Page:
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Video Blog 14! (With the chords to ‘Clean The Fan’)

by Jayme Gutierrez Posted in vlog | 4 Comments »

Well, it’s been a while! So, here is video blog number 14! ….or 15? No, it’s 14!
Thanks to everyone for subscribing to my youtube channel, and if you haven’t already, What ya doing? It only takes two secs!
Thanks, and enjoy!

Video: How to write a song! 2

by Jayme Gutierrez Posted in vlog | 2 Comments »

The piano has been recorded and now I’m ready to write the drum part.
…on a side note; this video has been edited by ME!
Enjoy :)

P.s; annoyingly, the video didn’t export in 16.9ths, like I told it to. Maybe it’s something to do with Sony Vegas 64bit, I don’t know why.. Joe! seems to be having the same problem.

Video: How to write a song! 1

by Jayme Gutierrez Posted in vlog | No Comments »

O.k, so here is the first video of me writing a song..

How To Write A Song! 14

by Jayme Gutierrez Posted in vlog | No Comments »

So I’ve finished the mixing!
I was quite annoyed because just at the final stages, when I was just about to do the final bounce down, I spotted a problem in the main vocal! Right at the beginning of the first and last chorus the word “can’t” is sung with a different vowel sound to the harmonies. I sing “cAn’t” (with an american accent) but the harmonies sing “cAHn’t” (with more of an English accent to it) so, when sung over the top of each other, it doesn’t gel together as well.
I should have sung it the same vowel sound as the harmonies.
Talking about accents..
I like to try and sing with an accent that feels comfortable to me and not ‘put on’. So sometimes bits come out sounding American. I don’t know why but sometimes it does feel easier singing with a slight American accent, even though I have an English accent. But I do have trouble with the words “can” and “can’t”. When sung with an American accent they both sound identical, except for the ‘t’, and it sometimes can be hard to hear the difference between the two, in a song. But when sung with an English accent it’s not just the ‘t’ that changes, but the vowel sound too, making it a lot easier to tell the difference.

So anyway, seeing as it would be a lot of work to fix the “can and can’t” problem, and seeing as I’m too lazy, I’ve decided to let it slide…

How To Write A Song! 13

by Jayme Gutierrez Posted in vlog | No Comments »

Now, before I start I just want to say that I don’t consider myself to be that good at it.
All I’m going to say on this post is what I have picked up over the years. So there’s probably lots that I don’t do, am doing wrong or should be doing at all! So please excuse me for that.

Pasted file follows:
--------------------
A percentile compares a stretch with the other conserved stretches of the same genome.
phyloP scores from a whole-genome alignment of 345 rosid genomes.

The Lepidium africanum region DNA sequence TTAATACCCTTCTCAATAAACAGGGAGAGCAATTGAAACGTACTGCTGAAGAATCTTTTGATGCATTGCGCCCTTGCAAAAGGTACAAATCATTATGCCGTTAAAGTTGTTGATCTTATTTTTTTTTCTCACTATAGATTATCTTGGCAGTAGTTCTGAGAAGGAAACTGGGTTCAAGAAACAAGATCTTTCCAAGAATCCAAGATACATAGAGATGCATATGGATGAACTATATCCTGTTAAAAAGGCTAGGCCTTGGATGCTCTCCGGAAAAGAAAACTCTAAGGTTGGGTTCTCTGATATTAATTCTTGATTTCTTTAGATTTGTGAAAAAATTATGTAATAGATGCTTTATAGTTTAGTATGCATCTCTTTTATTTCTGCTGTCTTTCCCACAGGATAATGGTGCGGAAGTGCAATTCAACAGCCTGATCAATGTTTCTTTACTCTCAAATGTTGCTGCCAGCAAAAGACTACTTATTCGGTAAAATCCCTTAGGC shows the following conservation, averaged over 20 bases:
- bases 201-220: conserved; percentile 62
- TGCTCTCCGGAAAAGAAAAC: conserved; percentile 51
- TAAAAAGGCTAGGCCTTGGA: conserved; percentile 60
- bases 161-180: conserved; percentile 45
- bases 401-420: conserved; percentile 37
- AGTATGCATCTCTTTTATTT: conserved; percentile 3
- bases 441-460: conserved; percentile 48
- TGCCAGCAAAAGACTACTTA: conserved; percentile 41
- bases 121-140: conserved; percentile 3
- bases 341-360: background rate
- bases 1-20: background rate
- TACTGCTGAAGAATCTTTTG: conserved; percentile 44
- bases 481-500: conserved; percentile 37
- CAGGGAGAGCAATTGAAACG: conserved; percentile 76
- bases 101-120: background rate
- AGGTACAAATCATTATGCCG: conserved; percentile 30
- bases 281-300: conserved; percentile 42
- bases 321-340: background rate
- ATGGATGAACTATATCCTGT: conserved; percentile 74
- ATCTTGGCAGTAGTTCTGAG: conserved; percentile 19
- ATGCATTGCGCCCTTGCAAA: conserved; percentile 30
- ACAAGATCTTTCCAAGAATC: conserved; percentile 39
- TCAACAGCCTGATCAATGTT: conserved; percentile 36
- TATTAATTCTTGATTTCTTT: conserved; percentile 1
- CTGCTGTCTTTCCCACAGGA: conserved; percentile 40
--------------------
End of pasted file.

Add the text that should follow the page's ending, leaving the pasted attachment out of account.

Now that I have the harmonies and everything done, it’s time to start mixing.
I usually find myself mixing the song as I’m putting it together. This results in a lot of cpu usage, from all the fx used on each track. So I usually end up having to work with high latencies (to gain more processing power). When the overloading cpu starts getting ridiculous, I start bouncing down the tracks that I am pleased with, or freezing them (a handy function in Cubase) to then be able to get rid of the xf, thus freeing up more processing power!
So anyway, by the time the song is ready for mixing I already have a small amount of it done!

The first step I take, I like to call ‘clean up’, is basically going through each track, rolling off (cutting out, by equalizing, EQ for short) the bottom end of any track that doesn’t require any bass. The more tracks you have of something, the louder it becomes. So by doing this, the bottom end of the spectrum remains clean, leaving more clean space for anything that does require bass.
Then I go listening to each track “soloed”, checking for clicks and pops that could have been created from badly chopped audio. Then I check the sync to make sure that there aren’t any notes or beats out of place that could cause a problem later on.
After that, I’ll listen to the whole track and decide what sounds are the most important and when they need to stand out.
The kick-drum and snare-drum are quite important, seeing as they are what define the beat. But sometimes the bass-line can make it hard to hear the attack of the kick-drum, when there are notes that coincide.
A way around this is to move the bass line slightly so that it plays a bit later than the kick, just a tiny bit after, I’m talking milliseconds here! That way the kick gets heard before the bass, as if it were the sound that you hear when plucking a bass note.

I’ve usually already spent ages tweaking the guitars throughout the recording of everything, so it’s just a case of getting the right volume, and the smallest of adjustments make all the difference!

The main vocal is the most important, obviously. But it can sometimes stand out too much; if a song gets quite busy, the vocal needs to be turned up, but turning it up so that it’s clear enough to hear can sometimes make it sound almost too up close. A handy way to be able to get more volume without the vocal sounding out of place is to give the illusion of it being further away by putting on some reverb or delay on it (room sound or echo), making it sound like it’s in a far away room. Getting the right delay or room sound can take a while because it may sound good on it’s own, but then when played with the whole track it could sound rubbish! That’s why it’s a good idea to mix with everything playing, that way it’s easier to hear what the changes, that are made to each part, actually do to the whole flavour of the track.

I am being very vague about all of this, and have left out lots because otherwise this post would be too long and boring, so I’ll cut it short and leave it there for now…